5.
Arthritis Rheumatol ; 2019 Aug 30.
Artigo em Inglês | MEDLINE | ID: mdl-31469249

RESUMO

OBJECTIVE: To evaluate the frequency of cell-bound complement activation products (CB-CAPs) as a marker of complement activation in patients suspected of systemic lupus erythematosus (probable SLE [pSLE]) and the usefulness of this biomarker as predictor of the evolution of pSLE into classified SLE by the American College of Rheumatology (ACR) criteria. METHODS: Patients suspected of SLE by lupus experts and fulfilling 3 ACR classification criteria for SLE (pSLE) were enrolled, along with patients with established SLE by both ACR and Systemic Lupus International Collaborating Clinics (SLICC) criteria, primary Sjogren's syndrome (SjS), and other rheumatic diseases. Individual CB-CAPs were measured by flow cytometry and positivity rate was compared to that of commonly assessed biomarkers, including serum complement proteins (C3 and C4) and autoantibodies. The frequency of a positive multianalyte assay panel (MAP), which includes CB-CAPs, was also evaluated. pSLE were followed prospectively. RESULTS: The 92 pSLE were diagnosed more recently than the 53 established SLE and the use of antirheumatic medications was lower. More pSLE were positive for CB-CAPs (28%) or MAP (40%) than for low complement (9%) at the enrollment visit (p = 0.0001, for each). In pSLE, MAP score > 0.8 at enrollment predicted fulfillment of a fourth ACR criterion within 18 months (hazard ratio = 3.11, p<0.01). CONCLUSION: Complement activation occurs in some patients with pSLE and can be detected with higher frequency by CB-CAPs and MAP than traditional serum complement protein levels. MAP positivity above 0.8 predicts transition to classifiable SLE according to ACR criteria. This article is protected by copyright. All rights reserved.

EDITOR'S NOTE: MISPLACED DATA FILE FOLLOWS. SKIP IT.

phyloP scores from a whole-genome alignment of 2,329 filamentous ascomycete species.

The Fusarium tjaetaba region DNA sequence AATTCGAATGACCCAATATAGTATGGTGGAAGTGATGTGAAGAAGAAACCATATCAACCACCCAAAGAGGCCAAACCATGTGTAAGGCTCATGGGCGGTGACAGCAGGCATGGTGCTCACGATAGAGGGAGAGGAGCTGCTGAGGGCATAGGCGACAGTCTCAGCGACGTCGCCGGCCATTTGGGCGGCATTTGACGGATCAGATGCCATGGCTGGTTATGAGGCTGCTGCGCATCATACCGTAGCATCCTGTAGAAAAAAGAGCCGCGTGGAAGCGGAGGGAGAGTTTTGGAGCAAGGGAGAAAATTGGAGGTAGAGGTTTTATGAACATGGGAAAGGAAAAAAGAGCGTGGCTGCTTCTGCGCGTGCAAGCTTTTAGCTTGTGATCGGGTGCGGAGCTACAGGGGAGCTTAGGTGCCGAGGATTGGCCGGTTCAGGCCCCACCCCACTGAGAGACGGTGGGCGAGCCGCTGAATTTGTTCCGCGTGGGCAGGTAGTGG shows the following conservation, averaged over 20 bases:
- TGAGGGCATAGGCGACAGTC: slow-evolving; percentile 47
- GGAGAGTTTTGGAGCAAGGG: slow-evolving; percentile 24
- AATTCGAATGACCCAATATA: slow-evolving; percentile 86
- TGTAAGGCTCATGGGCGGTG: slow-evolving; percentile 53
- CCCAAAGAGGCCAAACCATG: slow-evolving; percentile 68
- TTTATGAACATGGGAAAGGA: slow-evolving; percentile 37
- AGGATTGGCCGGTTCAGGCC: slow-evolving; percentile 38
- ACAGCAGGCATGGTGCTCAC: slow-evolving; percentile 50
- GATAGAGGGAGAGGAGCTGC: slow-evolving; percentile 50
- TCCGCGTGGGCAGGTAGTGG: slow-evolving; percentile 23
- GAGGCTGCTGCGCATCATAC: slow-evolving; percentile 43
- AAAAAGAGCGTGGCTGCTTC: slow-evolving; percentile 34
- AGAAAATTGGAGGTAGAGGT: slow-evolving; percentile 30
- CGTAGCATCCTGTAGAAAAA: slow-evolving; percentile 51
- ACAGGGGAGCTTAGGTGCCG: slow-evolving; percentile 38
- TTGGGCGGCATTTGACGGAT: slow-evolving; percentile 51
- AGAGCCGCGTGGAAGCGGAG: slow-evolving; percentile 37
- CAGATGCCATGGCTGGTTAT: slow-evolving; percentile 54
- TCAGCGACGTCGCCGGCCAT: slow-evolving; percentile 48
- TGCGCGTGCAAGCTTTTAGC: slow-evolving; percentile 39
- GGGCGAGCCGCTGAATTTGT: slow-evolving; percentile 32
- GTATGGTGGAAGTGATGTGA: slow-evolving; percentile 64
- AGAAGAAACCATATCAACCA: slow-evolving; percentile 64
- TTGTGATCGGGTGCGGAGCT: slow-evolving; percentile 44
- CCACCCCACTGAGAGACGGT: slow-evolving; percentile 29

6.
Arthritis Rheumatol ; 2019 Aug 07.
Artigo em Inglês | MEDLINE | ID: mdl-31390162

RESUMO

OBJECTIVES: In a multi-ethnic/racial, prospective SLE inception cohort, to determine the frequency, clinical characteristics, associations and outcomes in different types of peripheral nervous system (PNS) disease. METHODS: Patients were evaluated annually for 19 neuropsychiatric (NP) events including seven types of PNS disease. SLE disease activity, organ damage, autoantibodies, patient and physician assessment of outcome were measured. Time to event and linear regressions were used as appropriate. RESULTS: Of 1,827 SLE patients, 88.8% were female, 48.8% Caucasian. The mean±SD age was 35.1±13.3 years, disease duration at enrollment 5.6±4.2 months and follow-up 7.6±4.6 years. There were 161 PNS events in 139/1,827 (7.6%) patients. The predominant events were peripheral neuropathy [66/161 (41.0%)], mononeuropathy [44/161 (27.3%)] and cranial neuropathy [39/161 (24.2%)] and the majority were attributed to SLE. Multivariate Cox regressions suggested longer time to resolution in patients with prior history of neuropathy, older age at SLE diagnosis, higher SLEDAI-2K scores, and for peripheral neuropathy versus other neuropathies. Neuropathy was associated with significantly lower SF-36 physical and mental component summary scores versus patients without NP events. By physician assessment, the majority of neuropathies resolved or improved over time and this was associated with improvements in SF-36 summary scores for peripheral neuropathy and mononeuropathy. CONCLUSION: PNS disease is an important component of total NPSLE and has a significant negative impact on health related quality of life. The outcome is favourable for most patients, but we noted several factors associated with longer time to resolution. This article is protected by copyright. All rights reserved.